UPDATE: Abe's LDP dominates election; Noda resigns after DPJ humiliation

December 17, 2012


The Liberal Democratic Party surged to power in the Dec. 16 Lower House election, gaining enough strength to help it ram through its policies in the Diet while leaving the ruling party in tatters.

The LDP won 294 seats while its long-time ally New Komeito gained 31 for a combined 325 in the 480-seat Lower House. The expected governing coalition’s strength exceeds 320 seats, or two-thirds of the total, enabling it to override rejections of bills in the Upper House, where the coalition doesn't hold a majority.

Shinzo Abe, the LDP president who has promised to end deflation, increase monetary easing measures, and revise Japan’s war-renouncing Constitution, will likely be named the next prime minister in an extraordinary Diet session as early as on Dec. 26.

Stock prices rose in Tokyo on Dec. 17 on expectations that an LDP government will push measures to buoy the economy.

The Nikkei 225 index, the benchmark of the Tokyo Stock Exchange’s First Section issues, topped the 9,900 level for the first time in more than eight months. It closed at 9,828.88, up 91.32 from Dec. 14.

The yen weakened to 84.40 yen against the dollar in early morning trading overseas, a level last seen 20 months ago.

The election was a reversal of the Lower House election in 2009, when the Democratic Party of Japan knocked the LDP out of power after decades of nearly uninterrupted rule.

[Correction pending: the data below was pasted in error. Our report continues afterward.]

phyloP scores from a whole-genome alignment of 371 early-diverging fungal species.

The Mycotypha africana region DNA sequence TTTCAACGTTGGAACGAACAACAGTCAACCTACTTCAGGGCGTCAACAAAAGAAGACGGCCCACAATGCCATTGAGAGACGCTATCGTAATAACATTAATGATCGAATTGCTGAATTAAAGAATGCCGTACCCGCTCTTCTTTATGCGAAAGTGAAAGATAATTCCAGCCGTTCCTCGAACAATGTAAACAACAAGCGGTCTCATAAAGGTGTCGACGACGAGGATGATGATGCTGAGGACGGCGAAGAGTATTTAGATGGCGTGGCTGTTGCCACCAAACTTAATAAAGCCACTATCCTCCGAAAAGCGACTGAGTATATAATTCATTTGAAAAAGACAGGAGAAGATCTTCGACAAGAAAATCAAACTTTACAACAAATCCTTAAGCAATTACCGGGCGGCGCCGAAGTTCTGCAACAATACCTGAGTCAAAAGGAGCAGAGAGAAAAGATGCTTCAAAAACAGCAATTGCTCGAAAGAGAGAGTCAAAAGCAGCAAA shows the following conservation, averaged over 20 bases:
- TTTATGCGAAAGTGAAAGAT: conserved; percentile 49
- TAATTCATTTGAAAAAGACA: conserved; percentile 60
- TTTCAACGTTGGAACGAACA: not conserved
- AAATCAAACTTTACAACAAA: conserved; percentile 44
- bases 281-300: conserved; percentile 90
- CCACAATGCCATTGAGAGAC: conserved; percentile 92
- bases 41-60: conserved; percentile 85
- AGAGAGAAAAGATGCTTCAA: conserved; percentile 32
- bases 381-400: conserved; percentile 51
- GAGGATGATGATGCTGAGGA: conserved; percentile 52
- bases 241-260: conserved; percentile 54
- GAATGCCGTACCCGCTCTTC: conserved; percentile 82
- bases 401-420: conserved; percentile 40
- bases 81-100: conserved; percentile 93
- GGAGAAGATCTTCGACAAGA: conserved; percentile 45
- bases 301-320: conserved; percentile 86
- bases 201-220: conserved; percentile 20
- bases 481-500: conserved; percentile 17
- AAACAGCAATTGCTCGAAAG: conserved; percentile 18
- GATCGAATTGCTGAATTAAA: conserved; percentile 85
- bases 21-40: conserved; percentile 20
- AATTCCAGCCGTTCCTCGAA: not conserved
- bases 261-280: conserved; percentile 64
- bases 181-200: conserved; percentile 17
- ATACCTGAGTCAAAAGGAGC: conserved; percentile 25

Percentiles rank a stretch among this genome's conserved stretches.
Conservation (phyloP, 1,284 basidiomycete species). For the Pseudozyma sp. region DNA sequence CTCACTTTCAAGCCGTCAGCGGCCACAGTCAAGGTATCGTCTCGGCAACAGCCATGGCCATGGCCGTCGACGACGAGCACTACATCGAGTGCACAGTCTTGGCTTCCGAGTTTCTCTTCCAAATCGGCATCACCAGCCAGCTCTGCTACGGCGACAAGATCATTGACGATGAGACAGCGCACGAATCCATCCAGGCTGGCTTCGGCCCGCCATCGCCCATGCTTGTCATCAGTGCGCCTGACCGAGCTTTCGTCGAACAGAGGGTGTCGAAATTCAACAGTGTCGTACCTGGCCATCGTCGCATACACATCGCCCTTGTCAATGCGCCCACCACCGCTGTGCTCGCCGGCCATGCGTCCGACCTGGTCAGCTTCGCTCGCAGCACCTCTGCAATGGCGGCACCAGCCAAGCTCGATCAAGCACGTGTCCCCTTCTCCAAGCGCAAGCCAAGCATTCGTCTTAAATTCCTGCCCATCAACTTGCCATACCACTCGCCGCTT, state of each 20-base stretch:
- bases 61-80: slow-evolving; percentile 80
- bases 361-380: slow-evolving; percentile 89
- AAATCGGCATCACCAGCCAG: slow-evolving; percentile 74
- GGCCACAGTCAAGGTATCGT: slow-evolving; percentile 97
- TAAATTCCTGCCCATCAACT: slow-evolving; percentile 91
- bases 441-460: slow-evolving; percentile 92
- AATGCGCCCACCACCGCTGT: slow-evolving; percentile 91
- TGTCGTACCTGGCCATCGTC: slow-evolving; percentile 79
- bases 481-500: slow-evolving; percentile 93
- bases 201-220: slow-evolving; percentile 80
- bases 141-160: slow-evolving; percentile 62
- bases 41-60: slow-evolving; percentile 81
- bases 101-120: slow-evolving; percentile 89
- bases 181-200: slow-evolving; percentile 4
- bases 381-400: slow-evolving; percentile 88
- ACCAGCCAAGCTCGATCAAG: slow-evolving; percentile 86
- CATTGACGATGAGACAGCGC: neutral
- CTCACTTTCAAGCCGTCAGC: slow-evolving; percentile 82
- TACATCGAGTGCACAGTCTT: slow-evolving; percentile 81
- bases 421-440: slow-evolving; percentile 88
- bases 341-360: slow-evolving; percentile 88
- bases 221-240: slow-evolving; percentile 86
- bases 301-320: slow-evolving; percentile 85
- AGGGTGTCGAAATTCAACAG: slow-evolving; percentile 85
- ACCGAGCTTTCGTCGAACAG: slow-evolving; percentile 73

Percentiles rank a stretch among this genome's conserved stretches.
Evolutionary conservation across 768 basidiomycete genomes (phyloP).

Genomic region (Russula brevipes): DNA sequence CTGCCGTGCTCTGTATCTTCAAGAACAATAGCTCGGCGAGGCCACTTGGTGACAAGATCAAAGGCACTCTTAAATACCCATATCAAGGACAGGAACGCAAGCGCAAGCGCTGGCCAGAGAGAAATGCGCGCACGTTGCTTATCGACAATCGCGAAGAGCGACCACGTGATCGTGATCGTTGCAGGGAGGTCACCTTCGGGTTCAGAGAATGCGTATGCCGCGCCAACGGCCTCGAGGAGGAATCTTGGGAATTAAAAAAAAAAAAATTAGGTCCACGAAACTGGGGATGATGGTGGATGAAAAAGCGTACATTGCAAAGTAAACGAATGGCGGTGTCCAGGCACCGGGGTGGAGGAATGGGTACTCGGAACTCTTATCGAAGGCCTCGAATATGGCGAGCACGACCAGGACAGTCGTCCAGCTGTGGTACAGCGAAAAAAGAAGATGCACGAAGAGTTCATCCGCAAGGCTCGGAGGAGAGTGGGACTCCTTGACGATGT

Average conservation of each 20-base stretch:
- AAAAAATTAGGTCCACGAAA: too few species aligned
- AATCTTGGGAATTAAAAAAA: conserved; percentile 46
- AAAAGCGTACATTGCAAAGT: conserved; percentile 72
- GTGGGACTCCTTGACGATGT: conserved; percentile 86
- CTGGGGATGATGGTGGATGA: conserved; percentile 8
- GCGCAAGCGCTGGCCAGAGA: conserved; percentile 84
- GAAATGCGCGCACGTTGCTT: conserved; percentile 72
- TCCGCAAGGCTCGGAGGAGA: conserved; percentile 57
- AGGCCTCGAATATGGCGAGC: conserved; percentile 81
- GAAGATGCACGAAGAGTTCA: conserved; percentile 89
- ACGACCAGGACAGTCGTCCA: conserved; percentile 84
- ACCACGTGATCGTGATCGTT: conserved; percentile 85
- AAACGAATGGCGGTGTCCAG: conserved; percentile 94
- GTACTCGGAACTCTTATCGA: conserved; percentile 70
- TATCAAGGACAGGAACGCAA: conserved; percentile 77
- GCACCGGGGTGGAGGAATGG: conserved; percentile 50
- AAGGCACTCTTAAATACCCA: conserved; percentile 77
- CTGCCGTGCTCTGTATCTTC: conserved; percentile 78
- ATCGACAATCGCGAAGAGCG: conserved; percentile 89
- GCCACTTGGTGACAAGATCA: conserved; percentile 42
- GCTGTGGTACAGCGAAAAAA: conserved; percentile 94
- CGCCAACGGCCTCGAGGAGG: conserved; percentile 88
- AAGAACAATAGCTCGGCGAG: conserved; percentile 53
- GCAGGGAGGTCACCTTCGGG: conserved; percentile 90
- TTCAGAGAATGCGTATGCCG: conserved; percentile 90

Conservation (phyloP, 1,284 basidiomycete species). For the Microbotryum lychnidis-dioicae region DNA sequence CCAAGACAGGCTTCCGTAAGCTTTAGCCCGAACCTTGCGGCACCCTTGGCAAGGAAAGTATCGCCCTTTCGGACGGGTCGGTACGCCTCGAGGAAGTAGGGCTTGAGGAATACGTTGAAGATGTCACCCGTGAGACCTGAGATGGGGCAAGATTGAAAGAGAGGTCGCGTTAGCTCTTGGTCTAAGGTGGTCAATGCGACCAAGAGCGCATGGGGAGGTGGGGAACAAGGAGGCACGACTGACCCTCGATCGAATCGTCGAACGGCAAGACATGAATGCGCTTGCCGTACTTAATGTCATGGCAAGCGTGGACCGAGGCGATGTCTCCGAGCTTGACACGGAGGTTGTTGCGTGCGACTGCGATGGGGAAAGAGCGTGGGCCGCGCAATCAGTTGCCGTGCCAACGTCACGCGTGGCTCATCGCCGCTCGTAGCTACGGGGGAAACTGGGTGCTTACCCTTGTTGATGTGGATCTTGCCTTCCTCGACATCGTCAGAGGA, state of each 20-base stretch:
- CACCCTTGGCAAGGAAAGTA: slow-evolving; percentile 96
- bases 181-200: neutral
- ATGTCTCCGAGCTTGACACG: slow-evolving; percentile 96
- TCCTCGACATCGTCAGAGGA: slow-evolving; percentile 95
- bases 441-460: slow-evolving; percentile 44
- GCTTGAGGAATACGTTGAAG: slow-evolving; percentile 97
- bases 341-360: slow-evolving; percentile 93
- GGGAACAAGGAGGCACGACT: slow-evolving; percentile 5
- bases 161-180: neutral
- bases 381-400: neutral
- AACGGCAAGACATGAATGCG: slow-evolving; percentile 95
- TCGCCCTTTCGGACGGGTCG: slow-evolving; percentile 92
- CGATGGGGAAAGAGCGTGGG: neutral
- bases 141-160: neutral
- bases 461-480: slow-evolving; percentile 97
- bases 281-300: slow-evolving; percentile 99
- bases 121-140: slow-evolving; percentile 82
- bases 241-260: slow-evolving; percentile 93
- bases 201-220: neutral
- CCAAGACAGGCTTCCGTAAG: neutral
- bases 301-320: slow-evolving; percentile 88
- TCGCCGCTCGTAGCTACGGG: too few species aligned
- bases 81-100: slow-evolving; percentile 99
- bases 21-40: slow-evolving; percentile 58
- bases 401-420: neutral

Prime Minister Yoshihiko Noda announced his resignation as DPJ leader to take responsibility for the party’s humiliating loss of about 75 percent of its seats.

For Abe, the election result offers a chance to redeem himself for abruptly quitting as prime minister in September 2007 for health reasons. However, Abe did recognize that the election results may be more about the public’s punishment of the DPJ than a reward for the LDP.

"It's not that the voting public put 100 percent faith in the LDP, but what has happened was that the people wanted to end the political confusion created by the DPJ over the years,” Abe said on public broadcaster Japan Broadcasting Corp. (NHK) late on Dec. 16. “We will try to come up with solutions in a solid fashion under the strict scrutiny of the people."

The DPJ held 230 seats before the election. After the ballots were counted, the party had only 57 seats.

The newly formed Japan Restoration Party, headed by former Tokyo Governor Shintaro Ishihara and Osaka Mayor Toru Hashimoto, became the third largest party in the Lower House, gaining 54 seats in the election. Ishihara obtained a Diet seat for the first time in 17 years.

The anti-nuclear Tomorrow Party of Japan, led by Shiga Governor Yukiko Kada, failed to generate much support after it was formed just days before the election campaign started. Only nine of the 61 members of the party retained their seats in the Lower House.

The LDP held 118 seats before the election.

Voter turnout was a postwar record low of 59.32 percent, or about 10 percentage points below the figure for the 2009 Lower House election, according to the Ministry of Internal Affairs and Communications.